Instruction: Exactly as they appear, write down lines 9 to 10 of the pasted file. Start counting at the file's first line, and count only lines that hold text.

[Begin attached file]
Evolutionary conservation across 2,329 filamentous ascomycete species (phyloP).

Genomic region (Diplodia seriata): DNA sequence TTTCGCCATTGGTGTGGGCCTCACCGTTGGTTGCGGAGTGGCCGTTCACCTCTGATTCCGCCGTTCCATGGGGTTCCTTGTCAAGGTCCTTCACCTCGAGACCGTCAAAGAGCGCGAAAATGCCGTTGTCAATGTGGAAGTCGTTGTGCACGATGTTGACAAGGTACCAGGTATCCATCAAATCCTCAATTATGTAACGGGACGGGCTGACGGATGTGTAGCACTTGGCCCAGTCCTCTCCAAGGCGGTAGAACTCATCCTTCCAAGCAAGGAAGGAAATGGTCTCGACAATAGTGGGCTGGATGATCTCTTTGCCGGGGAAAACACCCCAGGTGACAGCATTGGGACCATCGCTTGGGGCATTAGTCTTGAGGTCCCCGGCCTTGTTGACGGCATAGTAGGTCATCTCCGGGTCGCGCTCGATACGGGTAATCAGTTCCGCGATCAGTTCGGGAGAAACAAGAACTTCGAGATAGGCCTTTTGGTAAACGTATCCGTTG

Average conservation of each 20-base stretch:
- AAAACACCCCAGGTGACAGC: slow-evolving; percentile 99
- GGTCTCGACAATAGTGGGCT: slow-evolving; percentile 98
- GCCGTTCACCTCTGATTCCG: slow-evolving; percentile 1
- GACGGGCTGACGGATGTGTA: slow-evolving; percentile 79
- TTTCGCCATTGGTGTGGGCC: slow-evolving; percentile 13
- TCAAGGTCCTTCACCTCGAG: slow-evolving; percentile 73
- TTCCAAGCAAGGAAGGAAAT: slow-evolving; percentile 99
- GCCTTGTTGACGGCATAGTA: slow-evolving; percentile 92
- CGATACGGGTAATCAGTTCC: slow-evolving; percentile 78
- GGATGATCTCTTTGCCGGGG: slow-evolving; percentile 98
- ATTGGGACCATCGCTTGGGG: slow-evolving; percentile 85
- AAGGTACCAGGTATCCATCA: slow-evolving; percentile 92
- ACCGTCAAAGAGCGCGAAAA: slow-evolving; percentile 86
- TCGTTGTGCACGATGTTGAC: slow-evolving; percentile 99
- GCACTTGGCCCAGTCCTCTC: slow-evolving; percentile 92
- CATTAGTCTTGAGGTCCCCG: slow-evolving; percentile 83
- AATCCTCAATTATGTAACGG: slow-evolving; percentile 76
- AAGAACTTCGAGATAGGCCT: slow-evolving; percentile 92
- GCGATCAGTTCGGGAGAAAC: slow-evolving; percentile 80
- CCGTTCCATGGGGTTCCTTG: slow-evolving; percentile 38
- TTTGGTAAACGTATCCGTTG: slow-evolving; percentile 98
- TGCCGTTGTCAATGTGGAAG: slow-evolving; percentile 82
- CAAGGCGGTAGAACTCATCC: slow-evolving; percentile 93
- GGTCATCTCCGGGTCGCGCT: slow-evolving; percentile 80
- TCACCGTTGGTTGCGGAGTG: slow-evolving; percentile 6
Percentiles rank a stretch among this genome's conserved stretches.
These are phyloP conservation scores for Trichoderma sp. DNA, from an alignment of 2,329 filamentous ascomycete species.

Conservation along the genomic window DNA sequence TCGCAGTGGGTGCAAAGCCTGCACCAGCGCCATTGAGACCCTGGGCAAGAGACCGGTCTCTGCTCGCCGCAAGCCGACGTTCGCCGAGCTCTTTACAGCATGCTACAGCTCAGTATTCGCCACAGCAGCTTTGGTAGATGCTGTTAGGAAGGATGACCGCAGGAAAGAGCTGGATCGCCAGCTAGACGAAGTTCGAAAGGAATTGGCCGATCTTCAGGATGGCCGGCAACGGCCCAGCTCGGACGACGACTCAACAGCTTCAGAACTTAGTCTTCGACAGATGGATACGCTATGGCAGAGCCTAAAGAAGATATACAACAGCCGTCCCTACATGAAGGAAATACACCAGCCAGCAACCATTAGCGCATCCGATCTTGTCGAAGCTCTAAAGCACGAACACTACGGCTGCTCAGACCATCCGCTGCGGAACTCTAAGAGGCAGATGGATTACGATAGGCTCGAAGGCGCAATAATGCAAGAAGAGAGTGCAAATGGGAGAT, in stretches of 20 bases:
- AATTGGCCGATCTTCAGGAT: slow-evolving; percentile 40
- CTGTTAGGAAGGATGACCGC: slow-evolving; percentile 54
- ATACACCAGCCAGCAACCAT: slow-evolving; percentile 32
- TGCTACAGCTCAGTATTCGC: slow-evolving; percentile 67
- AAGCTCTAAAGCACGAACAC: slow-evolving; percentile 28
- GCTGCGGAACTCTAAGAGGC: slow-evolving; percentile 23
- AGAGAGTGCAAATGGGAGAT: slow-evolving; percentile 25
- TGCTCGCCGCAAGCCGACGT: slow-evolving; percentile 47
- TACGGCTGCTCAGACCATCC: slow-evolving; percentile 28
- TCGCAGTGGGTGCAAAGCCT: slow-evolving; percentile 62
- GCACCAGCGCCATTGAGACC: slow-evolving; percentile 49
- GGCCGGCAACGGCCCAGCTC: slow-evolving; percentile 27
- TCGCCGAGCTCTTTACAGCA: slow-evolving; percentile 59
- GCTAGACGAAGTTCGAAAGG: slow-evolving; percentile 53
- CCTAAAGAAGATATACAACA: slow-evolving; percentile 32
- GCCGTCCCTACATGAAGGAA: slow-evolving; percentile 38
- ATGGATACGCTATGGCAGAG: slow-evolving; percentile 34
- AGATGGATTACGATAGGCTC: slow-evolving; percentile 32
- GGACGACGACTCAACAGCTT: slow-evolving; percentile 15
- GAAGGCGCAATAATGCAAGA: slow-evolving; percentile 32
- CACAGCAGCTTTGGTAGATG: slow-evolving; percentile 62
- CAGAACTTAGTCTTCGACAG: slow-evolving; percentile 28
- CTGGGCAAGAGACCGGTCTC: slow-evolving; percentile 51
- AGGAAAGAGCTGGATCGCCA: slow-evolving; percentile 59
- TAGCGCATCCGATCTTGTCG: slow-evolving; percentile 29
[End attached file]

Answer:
- TCAAGGTCCTTCACCTCGAG: slow-evolving; percentile 73
- TTCCAAGCAAGGAAGGAAAT: slow-evolving; percentile 99